Tussle for power: what’s the RBI-government stand-off?

Tussle for power: what’s the RBI-government stand-off?

News:

  1. The article discusses about the simmering tensions between the Reserve Bank of India and the Centre which found spectacular release recently through a public speech by Deputy Governor Viral Acharya.

Important Facts:

  1. A certain amount of creative tension is systemically in-built between Reserve Bank of India and Centre given their different perspectives.
  2. For example, Centre’s concern is short-term and political while RBI’s concern is long-term and technical.
  3. Though such tension is good for the economy, but there are few issues over which both the Centre and RBI are irked over each other.
  4. Centre- RBI Conflict:
  • Non-Performing Assets: Centre has refused to accept Governor Urjit Patel’s point that the RBI is hobbled by lack of adequate powers in regulating public sector banks to handle the non-performing assets crisis.
  • Though the RBI expresses concerns about not having enough powers over PSBs but it does have nominee directors on bank boards which leads physical inspection and financial audits at banks.
  • Forex reserve and fiscal deficit: The Centre is eyeing RBI’s burgeoning reserves to bridge its fiscal gap which RBI resents.
  • Payments regulator: The Centre is attempting to set up an independent payments regulator, which the RBI sees as encroachment of its jurisdiction.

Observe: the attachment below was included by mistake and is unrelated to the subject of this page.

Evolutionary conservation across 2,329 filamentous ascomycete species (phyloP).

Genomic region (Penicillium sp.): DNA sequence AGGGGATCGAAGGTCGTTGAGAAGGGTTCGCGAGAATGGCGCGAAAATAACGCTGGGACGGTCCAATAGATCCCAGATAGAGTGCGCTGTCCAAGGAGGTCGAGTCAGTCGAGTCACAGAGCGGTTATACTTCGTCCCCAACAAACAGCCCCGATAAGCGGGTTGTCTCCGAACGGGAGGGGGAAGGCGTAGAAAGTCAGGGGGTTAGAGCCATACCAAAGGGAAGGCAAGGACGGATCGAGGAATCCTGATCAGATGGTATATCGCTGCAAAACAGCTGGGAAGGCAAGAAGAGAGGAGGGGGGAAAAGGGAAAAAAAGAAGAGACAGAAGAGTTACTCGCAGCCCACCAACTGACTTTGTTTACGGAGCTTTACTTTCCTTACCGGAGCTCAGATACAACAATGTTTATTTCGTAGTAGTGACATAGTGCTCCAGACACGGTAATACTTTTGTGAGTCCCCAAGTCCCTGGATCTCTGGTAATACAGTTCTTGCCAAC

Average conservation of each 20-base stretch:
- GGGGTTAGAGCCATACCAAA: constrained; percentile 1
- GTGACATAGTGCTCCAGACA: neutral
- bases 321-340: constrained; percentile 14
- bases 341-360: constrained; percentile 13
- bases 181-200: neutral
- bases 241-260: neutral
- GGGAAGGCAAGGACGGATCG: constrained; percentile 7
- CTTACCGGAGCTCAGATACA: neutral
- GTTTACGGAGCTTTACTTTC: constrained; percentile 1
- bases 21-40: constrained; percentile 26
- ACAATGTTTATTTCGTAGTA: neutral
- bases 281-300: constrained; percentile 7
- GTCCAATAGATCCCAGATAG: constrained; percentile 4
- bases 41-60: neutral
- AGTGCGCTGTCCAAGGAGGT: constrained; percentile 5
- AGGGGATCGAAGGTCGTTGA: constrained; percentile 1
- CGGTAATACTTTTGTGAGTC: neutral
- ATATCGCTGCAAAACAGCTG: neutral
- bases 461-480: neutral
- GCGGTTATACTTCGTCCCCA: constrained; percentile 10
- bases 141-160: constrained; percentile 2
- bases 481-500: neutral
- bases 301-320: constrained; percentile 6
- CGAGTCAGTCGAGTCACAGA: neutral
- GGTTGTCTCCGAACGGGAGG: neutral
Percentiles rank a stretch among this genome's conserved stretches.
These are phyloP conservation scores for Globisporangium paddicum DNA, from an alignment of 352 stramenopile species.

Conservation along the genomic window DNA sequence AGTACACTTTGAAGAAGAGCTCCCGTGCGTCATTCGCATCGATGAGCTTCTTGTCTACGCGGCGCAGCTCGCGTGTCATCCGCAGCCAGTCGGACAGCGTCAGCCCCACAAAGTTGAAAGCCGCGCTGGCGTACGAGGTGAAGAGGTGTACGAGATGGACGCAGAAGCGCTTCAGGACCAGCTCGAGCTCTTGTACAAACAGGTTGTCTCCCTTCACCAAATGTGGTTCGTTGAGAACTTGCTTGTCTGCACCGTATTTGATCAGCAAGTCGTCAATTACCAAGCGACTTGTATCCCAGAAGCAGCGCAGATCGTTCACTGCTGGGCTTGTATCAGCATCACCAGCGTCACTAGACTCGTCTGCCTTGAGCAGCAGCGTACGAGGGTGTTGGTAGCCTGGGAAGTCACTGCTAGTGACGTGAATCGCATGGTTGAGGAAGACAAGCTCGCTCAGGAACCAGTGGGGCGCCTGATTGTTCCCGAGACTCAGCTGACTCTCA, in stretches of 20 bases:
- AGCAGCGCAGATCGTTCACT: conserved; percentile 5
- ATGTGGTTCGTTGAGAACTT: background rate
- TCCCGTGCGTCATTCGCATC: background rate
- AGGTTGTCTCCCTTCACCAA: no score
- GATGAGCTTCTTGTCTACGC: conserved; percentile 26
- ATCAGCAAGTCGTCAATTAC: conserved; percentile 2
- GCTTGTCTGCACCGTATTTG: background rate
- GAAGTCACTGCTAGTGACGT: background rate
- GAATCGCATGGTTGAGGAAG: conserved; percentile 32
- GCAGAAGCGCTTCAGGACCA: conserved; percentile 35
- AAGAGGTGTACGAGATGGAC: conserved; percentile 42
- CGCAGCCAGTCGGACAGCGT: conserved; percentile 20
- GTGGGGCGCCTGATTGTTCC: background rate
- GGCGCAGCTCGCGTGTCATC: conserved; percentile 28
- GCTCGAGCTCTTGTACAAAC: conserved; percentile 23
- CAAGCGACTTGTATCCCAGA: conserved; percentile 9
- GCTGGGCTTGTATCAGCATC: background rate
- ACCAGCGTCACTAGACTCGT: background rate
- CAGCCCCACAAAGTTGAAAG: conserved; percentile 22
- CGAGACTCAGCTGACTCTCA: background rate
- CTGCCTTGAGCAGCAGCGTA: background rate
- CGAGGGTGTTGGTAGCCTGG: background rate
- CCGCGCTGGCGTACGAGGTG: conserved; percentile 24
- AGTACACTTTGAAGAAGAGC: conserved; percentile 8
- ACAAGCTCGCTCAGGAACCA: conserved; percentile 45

1. Recent tensions: The government’s intervention through the board sparked recent tensions between RBI and Centre as follows:
  • RBI’s recent circular on stressed assets recognition: According to RBI recent circular, if a borrower delayed payment for even one day, he should be dragged to an insolvency court and the asset classified as a non-performing asset (NPA).
  • Diluted PCA: The Centre sees the prompt corrective action (PCA) framework by the RBI, which restricts weak banks from lending, as contributing to the liquidity crisis and wants it to be diluted.
  • Relaxed lending norms: Centre also wanted special dispensation by the RBI to help non-banking finance companies (NBFCs) apart from relaxed norms for lending to micro, small and medium enterprises.
  1.   Way forward:
  • The RBI could have heeded the Centre’s signals on easing liquidity through extraordinary measures in addition to routine open market operations to ease the liquidity crises.
  • So, the Centre and the central bank must talk behind closed doors and resolve their differences as mature entities in an amicable manner.

 

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